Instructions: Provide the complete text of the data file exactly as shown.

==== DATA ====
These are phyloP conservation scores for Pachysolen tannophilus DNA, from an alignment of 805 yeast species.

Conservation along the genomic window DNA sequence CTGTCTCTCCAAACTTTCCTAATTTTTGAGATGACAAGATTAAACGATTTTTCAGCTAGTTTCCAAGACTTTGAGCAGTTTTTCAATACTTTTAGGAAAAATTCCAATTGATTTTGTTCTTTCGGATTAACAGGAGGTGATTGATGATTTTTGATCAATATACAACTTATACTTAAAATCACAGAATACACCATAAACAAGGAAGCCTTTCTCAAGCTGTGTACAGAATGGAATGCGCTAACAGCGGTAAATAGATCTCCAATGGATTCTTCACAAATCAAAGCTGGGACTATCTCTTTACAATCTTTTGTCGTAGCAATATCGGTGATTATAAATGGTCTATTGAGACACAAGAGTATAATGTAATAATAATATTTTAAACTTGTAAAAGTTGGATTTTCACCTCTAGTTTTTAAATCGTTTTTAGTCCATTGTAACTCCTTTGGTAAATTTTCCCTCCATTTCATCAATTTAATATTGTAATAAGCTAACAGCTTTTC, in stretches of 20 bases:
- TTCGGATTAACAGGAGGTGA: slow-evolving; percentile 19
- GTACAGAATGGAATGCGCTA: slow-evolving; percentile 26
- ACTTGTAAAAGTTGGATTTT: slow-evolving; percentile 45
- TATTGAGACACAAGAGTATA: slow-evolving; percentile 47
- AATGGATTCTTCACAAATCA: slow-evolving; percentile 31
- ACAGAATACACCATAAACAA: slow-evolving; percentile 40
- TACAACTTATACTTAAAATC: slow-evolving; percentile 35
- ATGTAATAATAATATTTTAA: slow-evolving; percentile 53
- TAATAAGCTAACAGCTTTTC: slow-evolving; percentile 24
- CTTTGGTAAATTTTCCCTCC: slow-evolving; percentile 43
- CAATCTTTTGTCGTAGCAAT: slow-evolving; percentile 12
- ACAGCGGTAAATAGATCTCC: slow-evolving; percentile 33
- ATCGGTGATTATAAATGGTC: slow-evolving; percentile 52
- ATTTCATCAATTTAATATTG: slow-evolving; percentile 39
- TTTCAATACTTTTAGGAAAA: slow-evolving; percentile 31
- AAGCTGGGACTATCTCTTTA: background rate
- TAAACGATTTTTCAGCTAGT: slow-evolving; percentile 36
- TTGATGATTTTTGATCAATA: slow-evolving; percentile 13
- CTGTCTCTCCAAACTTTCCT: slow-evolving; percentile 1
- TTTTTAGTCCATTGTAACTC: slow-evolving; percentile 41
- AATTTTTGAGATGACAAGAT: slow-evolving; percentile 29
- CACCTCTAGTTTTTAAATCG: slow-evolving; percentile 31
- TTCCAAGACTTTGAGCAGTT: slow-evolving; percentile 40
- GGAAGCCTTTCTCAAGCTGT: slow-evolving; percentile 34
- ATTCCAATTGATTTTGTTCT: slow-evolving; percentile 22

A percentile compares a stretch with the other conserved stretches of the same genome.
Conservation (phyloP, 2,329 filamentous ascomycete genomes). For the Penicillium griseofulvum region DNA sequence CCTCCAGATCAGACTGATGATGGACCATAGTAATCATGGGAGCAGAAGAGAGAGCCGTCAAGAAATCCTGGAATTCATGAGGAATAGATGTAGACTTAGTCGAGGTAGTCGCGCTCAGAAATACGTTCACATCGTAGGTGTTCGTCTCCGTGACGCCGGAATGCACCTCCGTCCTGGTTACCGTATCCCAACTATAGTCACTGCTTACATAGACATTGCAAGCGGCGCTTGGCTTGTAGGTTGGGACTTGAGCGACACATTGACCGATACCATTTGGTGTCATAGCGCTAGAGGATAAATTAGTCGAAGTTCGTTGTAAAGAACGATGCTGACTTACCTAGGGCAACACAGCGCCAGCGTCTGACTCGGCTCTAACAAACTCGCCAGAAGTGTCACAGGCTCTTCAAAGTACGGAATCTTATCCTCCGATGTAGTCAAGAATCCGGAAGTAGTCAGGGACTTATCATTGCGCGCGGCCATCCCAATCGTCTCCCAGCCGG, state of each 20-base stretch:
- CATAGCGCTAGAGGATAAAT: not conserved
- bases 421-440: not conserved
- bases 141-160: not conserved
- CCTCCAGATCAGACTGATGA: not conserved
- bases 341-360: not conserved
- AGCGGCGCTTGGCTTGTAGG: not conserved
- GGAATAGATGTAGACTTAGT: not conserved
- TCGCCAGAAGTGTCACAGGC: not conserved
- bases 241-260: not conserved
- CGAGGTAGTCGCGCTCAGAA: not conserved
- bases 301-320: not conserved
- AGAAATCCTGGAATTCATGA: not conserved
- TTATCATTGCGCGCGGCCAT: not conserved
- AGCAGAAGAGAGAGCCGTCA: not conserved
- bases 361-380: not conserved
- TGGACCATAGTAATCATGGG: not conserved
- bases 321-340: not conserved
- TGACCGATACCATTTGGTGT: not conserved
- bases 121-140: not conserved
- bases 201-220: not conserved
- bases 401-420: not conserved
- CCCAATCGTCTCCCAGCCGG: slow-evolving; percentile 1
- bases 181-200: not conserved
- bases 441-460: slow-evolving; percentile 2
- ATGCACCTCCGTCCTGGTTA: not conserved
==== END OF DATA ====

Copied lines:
These are phyloP conservation scores for Pachysolen tannophilus DNA, from an alignment of 805 yeast species.

Conservation along the genomic window DNA sequence CTGTCTCTCCAAACTTTCCTAATTTTTGAGATGACAAGATTAAACGATTTTTCAGCTAGTTTCCAAGACTTTGAGCAGTTTTTCAATACTTTTAGGAAAAATTCCAATTGATTTTGTTCTTTCGGATTAACAGGAGGTGATTGATGATTTTTGATCAATATACAACTTATACTTAAAATCACAGAATACACCATAAACAAGGAAGCCTTTCTCAAGCTGTGTACAGAATGGAATGCGCTAACAGCGGTAAATAGATCTCCAATGGATTCTTCACAAATCAAAGCTGGGACTATCTCTTTACAATCTTTTGTCGTAGCAATATCGGTGATTATAAATGGTCTATTGAGACACAAGAGTATAATGTAATAATAATATTTTAAACTTGTAAAAGTTGGATTTTCACCTCTAGTTTTTAAATCGTTTTTAGTCCATTGTAACTCCTTTGGTAAATTTTCCCTCCATTTCATCAATTTAATATTGTAATAAGCTAACAGCTTTTC, in stretches of 20 bases:
- TTCGGATTAACAGGAGGTGA: slow-evolving; percentile 19
- GTACAGAATGGAATGCGCTA: slow-evolving; percentile 26
- ACTTGTAAAAGTTGGATTTT: slow-evolving; percentile 45
- TATTGAGACACAAGAGTATA: slow-evolving; percentile 47
- AATGGATTCTTCACAAATCA: slow-evolving; percentile 31
- ACAGAATACACCATAAACAA: slow-evolving; percentile 40
- TACAACTTATACTTAAAATC: slow-evolving; percentile 35
- ATGTAATAATAATATTTTAA: slow-evolving; percentile 53
- TAATAAGCTAACAGCTTTTC: slow-evolving; percentile 24
- CTTTGGTAAATTTTCCCTCC: slow-evolving; percentile 43
- CAATCTTTTGTCGTAGCAAT: slow-evolving; percentile 12
- ACAGCGGTAAATAGATCTCC: slow-evolving; percentile 33
- ATCGGTGATTATAAATGGTC: slow-evolving; percentile 52
- ATTTCATCAATTTAATATTG: slow-evolving; percentile 39
- TTTCAATACTTTTAGGAAAA: slow-evolving; percentile 31
- AAGCTGGGACTATCTCTTTA: background rate
- TAAACGATTTTTCAGCTAGT: slow-evolving; percentile 36
- TTGATGATTTTTGATCAATA: slow-evolving; percentile 13
- CTGTCTCTCCAAACTTTCCT: slow-evolving; percentile 1
- TTTTTAGTCCATTGTAACTC: slow-evolving; percentile 41
- AATTTTTGAGATGACAAGAT: slow-evolving; percentile 29
- CACCTCTAGTTTTTAAATCG: slow-evolving; percentile 31
- TTCCAAGACTTTGAGCAGTT: slow-evolving; percentile 40
- GGAAGCCTTTCTCAAGCTGT: slow-evolving; percentile 34
- ATTCCAATTGATTTTGTTCT: slow-evolving; percentile 22

A percentile compares a stretch with the other conserved stretches of the same genome.
Conservation (phyloP, 2,329 filamentous ascomycete genomes). For the Penicillium griseofulvum region DNA sequence CCTCCAGATCAGACTGATGATGGACCATAGTAATCATGGGAGCAGAAGAGAGAGCCGTCAAGAAATCCTGGAATTCATGAGGAATAGATGTAGACTTAGTCGAGGTAGTCGCGCTCAGAAATACGTTCACATCGTAGGTGTTCGTCTCCGTGACGCCGGAATGCACCTCCGTCCTGGTTACCGTATCCCAACTATAGTCACTGCTTACATAGACATTGCAAGCGGCGCTTGGCTTGTAGGTTGGGACTTGAGCGACACATTGACCGATACCATTTGGTGTCATAGCGCTAGAGGATAAATTAGTCGAAGTTCGTTGTAAAGAACGATGCTGACTTACCTAGGGCAACACAGCGCCAGCGTCTGACTCGGCTCTAACAAACTCGCCAGAAGTGTCACAGGCTCTTCAAAGTACGGAATCTTATCCTCCGATGTAGTCAAGAATCCGGAAGTAGTCAGGGACTTATCATTGCGCGCGGCCATCCCAATCGTCTCCCAGCCGG, state of each 20-base stretch:
- CATAGCGCTAGAGGATAAAT: not conserved
- bases 421-440: not conserved
- bases 141-160: not conserved
- CCTCCAGATCAGACTGATGA: not conserved
- bases 341-360: not conserved
- AGCGGCGCTTGGCTTGTAGG: not conserved
- GGAATAGATGTAGACTTAGT: not conserved
- TCGCCAGAAGTGTCACAGGC: not conserved
- bases 241-260: not conserved
- CGAGGTAGTCGCGCTCAGAA: not conserved
- bases 301-320: not conserved
- AGAAATCCTGGAATTCATGA: not conserved
- TTATCATTGCGCGCGGCCAT: not conserved
- AGCAGAAGAGAGAGCCGTCA: not conserved
- bases 361-380: not conserved
- TGGACCATAGTAATCATGGG: not conserved
- bases 321-340: not conserved
- TGACCGATACCATTTGGTGT: not conserved
- bases 121-140: not conserved
- bases 201-220: not conserved
- bases 401-420: not conserved
- CCCAATCGTCTCCCAGCCGG: slow-evolving; percentile 1
- bases 181-200: not conserved
- bases 441-460: slow-evolving; percentile 2
- ATGCACCTCCGTCCTGGTTA: not conserved